At the heart of this Anglo-Saxon initiative has been the search for a form of laws and institutions (‘social and political structures’) which , under God, will assure all sections of society their due, providing protection for the weak or less gifted without stifling the energies of the strong or more gifted. On the level of practice it has been mainly a search for the right balance between central government authority and individual and group liberties. Certainly not all the participants always saw what they were doing in this light. But this, I believe, Christian in inspiration, is what the best in the western world, has been feeling its way towards, often confusedly, for three and a half centuries and is often in people’s minds when they use the word democracy. We could call it common sense democracy.
When rightly understood, all the ideas we associate with modern democratic political thinking --- liberty, equality, fraternity, human rights and so on --- have or can have a place in the Christian scheme of things or owe their prominence in western thinking to Christianity.
Blessed Paul VI described them as roses which had grown on the bush of Christianity, warning us at the same time that if cut from the bush on which they grew they would eventually wither.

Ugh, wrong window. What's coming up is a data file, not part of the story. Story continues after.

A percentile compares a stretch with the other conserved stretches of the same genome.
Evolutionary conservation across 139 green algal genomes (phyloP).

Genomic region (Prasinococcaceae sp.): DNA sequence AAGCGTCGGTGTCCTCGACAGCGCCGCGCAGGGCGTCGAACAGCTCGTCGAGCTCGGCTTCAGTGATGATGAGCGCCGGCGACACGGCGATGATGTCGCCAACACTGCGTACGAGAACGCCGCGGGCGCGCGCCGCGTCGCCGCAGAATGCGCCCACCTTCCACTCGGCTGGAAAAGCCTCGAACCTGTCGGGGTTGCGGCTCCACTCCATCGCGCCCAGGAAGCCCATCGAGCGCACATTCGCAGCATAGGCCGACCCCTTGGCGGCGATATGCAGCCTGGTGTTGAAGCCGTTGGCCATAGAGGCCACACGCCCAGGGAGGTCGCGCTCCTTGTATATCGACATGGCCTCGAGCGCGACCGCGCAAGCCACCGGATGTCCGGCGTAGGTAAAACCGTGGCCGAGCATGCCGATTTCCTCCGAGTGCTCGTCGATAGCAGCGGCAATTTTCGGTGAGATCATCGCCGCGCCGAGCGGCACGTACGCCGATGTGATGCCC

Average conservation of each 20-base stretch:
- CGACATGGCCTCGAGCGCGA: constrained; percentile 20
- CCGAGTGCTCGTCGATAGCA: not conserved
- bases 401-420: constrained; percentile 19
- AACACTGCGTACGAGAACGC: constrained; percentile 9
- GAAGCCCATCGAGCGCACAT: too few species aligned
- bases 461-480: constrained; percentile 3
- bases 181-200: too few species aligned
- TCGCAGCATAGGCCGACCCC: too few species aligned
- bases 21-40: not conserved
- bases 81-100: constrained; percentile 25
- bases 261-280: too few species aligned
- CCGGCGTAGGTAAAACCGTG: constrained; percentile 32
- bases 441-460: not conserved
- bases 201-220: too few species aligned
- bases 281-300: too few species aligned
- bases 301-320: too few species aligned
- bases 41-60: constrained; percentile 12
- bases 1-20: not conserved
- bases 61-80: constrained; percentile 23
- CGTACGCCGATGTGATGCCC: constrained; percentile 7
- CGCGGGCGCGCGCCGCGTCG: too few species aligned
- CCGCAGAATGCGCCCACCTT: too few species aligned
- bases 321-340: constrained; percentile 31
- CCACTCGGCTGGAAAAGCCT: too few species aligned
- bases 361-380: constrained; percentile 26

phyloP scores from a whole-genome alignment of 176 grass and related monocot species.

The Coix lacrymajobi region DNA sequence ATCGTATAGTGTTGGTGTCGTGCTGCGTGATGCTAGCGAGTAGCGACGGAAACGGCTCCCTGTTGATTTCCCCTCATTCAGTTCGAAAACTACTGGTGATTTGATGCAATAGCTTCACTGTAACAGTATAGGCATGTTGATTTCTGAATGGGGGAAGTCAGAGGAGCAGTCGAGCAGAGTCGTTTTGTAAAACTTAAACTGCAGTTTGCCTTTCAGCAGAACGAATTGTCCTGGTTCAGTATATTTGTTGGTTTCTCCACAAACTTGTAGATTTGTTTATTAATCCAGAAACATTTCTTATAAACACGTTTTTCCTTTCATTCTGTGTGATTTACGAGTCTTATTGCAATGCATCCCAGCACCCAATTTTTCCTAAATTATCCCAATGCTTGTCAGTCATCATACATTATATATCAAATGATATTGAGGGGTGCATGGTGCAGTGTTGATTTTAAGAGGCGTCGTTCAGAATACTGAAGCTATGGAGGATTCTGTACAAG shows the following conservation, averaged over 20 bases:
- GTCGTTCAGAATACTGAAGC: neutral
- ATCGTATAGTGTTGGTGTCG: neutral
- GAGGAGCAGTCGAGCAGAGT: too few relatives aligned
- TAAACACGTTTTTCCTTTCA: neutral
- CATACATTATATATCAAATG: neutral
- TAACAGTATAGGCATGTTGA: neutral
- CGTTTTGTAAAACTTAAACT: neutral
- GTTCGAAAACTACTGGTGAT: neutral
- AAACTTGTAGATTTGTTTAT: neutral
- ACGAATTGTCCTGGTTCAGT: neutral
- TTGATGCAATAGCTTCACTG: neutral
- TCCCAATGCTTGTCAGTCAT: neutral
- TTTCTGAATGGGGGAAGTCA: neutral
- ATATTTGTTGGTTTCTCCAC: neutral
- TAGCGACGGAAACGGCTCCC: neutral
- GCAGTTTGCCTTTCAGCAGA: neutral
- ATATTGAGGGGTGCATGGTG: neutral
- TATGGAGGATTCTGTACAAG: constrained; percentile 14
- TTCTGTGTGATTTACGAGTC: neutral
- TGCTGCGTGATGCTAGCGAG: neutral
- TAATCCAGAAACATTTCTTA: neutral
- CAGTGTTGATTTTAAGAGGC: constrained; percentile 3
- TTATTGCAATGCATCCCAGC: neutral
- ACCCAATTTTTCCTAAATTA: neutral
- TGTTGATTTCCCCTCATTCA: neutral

Before that Chesterton and Bernanos had spoken of the modern world being full of Christian ideas gone mad. They had ‘gone mad’ because the fathers of the Enlightenment and the French Revolution had ripped them from their context in natural and revealed religion, raising them to the status of absolutes or final ends. When that happens they become like crates in a ship’s hold that have broken loose during a storm. They go smashing against each other until they are in smithereens.
Meanwhile, with the end of World War II the two western democratic traditions began to draw closer together adopting ideas and aspirations from each other so that there is now little to distinguish them.
Another feature of them which it is important to understand is not only how much their success so far has depended on contact with their Christian roots and elements of the natural moral law, but on having a reasonably successful economy, a large middle-class, and a fairly high level of general education. Lack of one or more of these supports was responsible for the collapse of the European democracies in the 1920s and 30s and is the reason why so many well-meant attempts to turn traditional Asian and African societies into western-style democracies so often fail.